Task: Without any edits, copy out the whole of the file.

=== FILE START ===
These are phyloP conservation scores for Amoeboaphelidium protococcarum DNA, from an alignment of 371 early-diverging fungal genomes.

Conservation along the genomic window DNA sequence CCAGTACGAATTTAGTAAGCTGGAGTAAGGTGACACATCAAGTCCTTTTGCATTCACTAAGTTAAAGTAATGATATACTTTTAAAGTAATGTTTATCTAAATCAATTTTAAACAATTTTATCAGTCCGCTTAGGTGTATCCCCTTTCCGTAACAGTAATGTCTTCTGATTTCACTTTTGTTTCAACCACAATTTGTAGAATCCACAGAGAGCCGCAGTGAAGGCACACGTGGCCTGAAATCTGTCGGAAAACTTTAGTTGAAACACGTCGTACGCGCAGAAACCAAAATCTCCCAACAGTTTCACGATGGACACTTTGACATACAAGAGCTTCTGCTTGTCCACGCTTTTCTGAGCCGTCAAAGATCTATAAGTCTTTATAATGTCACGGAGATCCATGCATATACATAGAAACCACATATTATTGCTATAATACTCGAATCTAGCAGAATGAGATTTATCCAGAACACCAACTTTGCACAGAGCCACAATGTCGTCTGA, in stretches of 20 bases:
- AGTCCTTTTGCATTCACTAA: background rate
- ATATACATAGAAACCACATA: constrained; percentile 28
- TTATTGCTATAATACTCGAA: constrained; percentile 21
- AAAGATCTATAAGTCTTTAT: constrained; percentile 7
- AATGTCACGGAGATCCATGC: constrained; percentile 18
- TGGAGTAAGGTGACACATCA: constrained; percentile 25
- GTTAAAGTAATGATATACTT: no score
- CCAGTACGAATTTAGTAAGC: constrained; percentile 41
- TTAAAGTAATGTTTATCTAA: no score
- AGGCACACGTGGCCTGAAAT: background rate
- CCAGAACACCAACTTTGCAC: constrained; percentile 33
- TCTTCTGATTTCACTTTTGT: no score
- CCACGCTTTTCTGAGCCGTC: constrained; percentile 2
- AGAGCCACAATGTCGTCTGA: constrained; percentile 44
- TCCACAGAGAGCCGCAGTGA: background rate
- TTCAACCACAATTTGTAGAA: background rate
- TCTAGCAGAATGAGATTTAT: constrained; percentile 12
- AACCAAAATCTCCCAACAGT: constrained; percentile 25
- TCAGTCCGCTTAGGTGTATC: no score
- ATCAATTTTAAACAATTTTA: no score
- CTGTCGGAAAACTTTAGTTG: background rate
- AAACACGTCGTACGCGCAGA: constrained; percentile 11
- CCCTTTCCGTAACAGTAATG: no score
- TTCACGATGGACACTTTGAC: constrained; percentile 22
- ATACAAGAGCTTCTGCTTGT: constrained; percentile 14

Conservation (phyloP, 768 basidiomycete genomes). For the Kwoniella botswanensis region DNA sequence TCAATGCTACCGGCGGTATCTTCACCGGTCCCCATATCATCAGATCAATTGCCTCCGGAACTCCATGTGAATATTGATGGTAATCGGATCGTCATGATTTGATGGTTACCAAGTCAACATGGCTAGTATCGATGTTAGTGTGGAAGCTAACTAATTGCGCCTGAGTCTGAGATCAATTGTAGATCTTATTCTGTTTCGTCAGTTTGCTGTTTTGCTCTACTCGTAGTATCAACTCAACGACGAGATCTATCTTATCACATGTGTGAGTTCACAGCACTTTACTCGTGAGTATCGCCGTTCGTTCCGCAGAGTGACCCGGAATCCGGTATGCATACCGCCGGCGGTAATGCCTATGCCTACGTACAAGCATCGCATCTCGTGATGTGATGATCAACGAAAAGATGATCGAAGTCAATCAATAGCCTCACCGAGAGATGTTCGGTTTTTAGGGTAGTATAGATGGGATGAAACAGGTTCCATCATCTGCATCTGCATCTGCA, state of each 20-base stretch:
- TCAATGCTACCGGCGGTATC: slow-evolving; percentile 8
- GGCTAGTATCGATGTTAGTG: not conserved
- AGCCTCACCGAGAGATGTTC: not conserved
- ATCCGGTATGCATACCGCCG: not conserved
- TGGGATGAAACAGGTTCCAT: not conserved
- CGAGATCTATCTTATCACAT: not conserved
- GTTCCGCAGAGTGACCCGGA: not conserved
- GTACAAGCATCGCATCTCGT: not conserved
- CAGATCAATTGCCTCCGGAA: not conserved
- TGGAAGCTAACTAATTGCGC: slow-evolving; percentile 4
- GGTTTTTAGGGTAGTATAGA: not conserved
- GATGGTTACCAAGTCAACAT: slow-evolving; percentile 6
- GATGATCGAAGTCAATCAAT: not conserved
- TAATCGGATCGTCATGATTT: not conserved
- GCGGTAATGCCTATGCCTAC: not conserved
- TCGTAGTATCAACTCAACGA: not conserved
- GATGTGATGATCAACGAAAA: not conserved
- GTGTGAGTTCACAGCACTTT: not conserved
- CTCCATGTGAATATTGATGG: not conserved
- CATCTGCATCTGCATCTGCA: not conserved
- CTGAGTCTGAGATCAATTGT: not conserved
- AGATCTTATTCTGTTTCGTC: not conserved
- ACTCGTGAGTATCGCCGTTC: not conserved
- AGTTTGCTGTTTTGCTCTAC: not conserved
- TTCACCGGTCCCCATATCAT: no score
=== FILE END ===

These are phyloP conservation scores for Amoeboaphelidium protococcarum DNA, from an alignment of 371 early-diverging fungal genomes.

Conservation along the genomic window DNA sequence CCAGTACGAATTTAGTAAGCTGGAGTAAGGTGACACATCAAGTCCTTTTGCATTCACTAAGTTAAAGTAATGATATACTTTTAAAGTAATGTTTATCTAAATCAATTTTAAACAATTTTATCAGTCCGCTTAGGTGTATCCCCTTTCCGTAACAGTAATGTCTTCTGATTTCACTTTTGTTTCAACCACAATTTGTAGAATCCACAGAGAGCCGCAGTGAAGGCACACGTGGCCTGAAATCTGTCGGAAAACTTTAGTTGAAACACGTCGTACGCGCAGAAACCAAAATCTCCCAACAGTTTCACGATGGACACTTTGACATACAAGAGCTTCTGCTTGTCCACGCTTTTCTGAGCCGTCAAAGATCTATAAGTCTTTATAATGTCACGGAGATCCATGCATATACATAGAAACCACATATTATTGCTATAATACTCGAATCTAGCAGAATGAGATTTATCCAGAACACCAACTTTGCACAGAGCCACAATGTCGTCTGA, in stretches of 20 bases:
- AGTCCTTTTGCATTCACTAA: background rate
- ATATACATAGAAACCACATA: constrained; percentile 28
- TTATTGCTATAATACTCGAA: constrained; percentile 21
- AAAGATCTATAAGTCTTTAT: constrained; percentile 7
- AATGTCACGGAGATCCATGC: constrained; percentile 18
- TGGAGTAAGGTGACACATCA: constrained; percentile 25
- GTTAAAGTAATGATATACTT: no score
- CCAGTACGAATTTAGTAAGC: constrained; percentile 41
- TTAAAGTAATGTTTATCTAA: no score
- AGGCACACGTGGCCTGAAAT: background rate
- CCAGAACACCAACTTTGCAC: constrained; percentile 33
- TCTTCTGATTTCACTTTTGT: no score
- CCACGCTTTTCTGAGCCGTC: constrained; percentile 2
- AGAGCCACAATGTCGTCTGA: constrained; percentile 44
- TCCACAGAGAGCCGCAGTGA: background rate
- TTCAACCACAATTTGTAGAA: background rate
- TCTAGCAGAATGAGATTTAT: constrained; percentile 12
- AACCAAAATCTCCCAACAGT: constrained; percentile 25
- TCAGTCCGCTTAGGTGTATC: no score
- ATCAATTTTAAACAATTTTA: no score
- CTGTCGGAAAACTTTAGTTG: background rate
- AAACACGTCGTACGCGCAGA: constrained; percentile 11
- CCCTTTCCGTAACAGTAATG: no score
- TTCACGATGGACACTTTGAC: constrained; percentile 22
- ATACAAGAGCTTCTGCTTGT: constrained; percentile 14

Conservation (phyloP, 768 basidiomycete genomes). For the Kwoniella botswanensis region DNA sequence TCAATGCTACCGGCGGTATCTTCACCGGTCCCCATATCATCAGATCAATTGCCTCCGGAACTCCATGTGAATATTGATGGTAATCGGATCGTCATGATTTGATGGTTACCAAGTCAACATGGCTAGTATCGATGTTAGTGTGGAAGCTAACTAATTGCGCCTGAGTCTGAGATCAATTGTAGATCTTATTCTGTTTCGTCAGTTTGCTGTTTTGCTCTACTCGTAGTATCAACTCAACGACGAGATCTATCTTATCACATGTGTGAGTTCACAGCACTTTACTCGTGAGTATCGCCGTTCGTTCCGCAGAGTGACCCGGAATCCGGTATGCATACCGCCGGCGGTAATGCCTATGCCTACGTACAAGCATCGCATCTCGTGATGTGATGATCAACGAAAAGATGATCGAAGTCAATCAATAGCCTCACCGAGAGATGTTCGGTTTTTAGGGTAGTATAGATGGGATGAAACAGGTTCCATCATCTGCATCTGCATCTGCA, state of each 20-base stretch:
- TCAATGCTACCGGCGGTATC: slow-evolving; percentile 8
- GGCTAGTATCGATGTTAGTG: not conserved
- AGCCTCACCGAGAGATGTTC: not conserved
- ATCCGGTATGCATACCGCCG: not conserved
- TGGGATGAAACAGGTTCCAT: not conserved
- CGAGATCTATCTTATCACAT: not conserved
- GTTCCGCAGAGTGACCCGGA: not conserved
- GTACAAGCATCGCATCTCGT: not conserved
- CAGATCAATTGCCTCCGGAA: not conserved
- TGGAAGCTAACTAATTGCGC: slow-evolving; percentile 4
- GGTTTTTAGGGTAGTATAGA: not conserved
- GATGGTTACCAAGTCAACAT: slow-evolving; percentile 6
- GATGATCGAAGTCAATCAAT: not conserved
- TAATCGGATCGTCATGATTT: not conserved
- GCGGTAATGCCTATGCCTAC: not conserved
- TCGTAGTATCAACTCAACGA: not conserved
- GATGTGATGATCAACGAAAA: not conserved
- GTGTGAGTTCACAGCACTTT: not conserved
- CTCCATGTGAATATTGATGG: not conserved
- CATCTGCATCTGCATCTGCA: not conserved
- CTGAGTCTGAGATCAATTGT: not conserved
- AGATCTTATTCTGTTTCGTC: not conserved
- ACTCGTGAGTATCGCCGTTC: not conserved
- AGTTTGCTGTTTTGCTCTAC: not conserved
- TTCACCGGTCCCCATATCAT: no score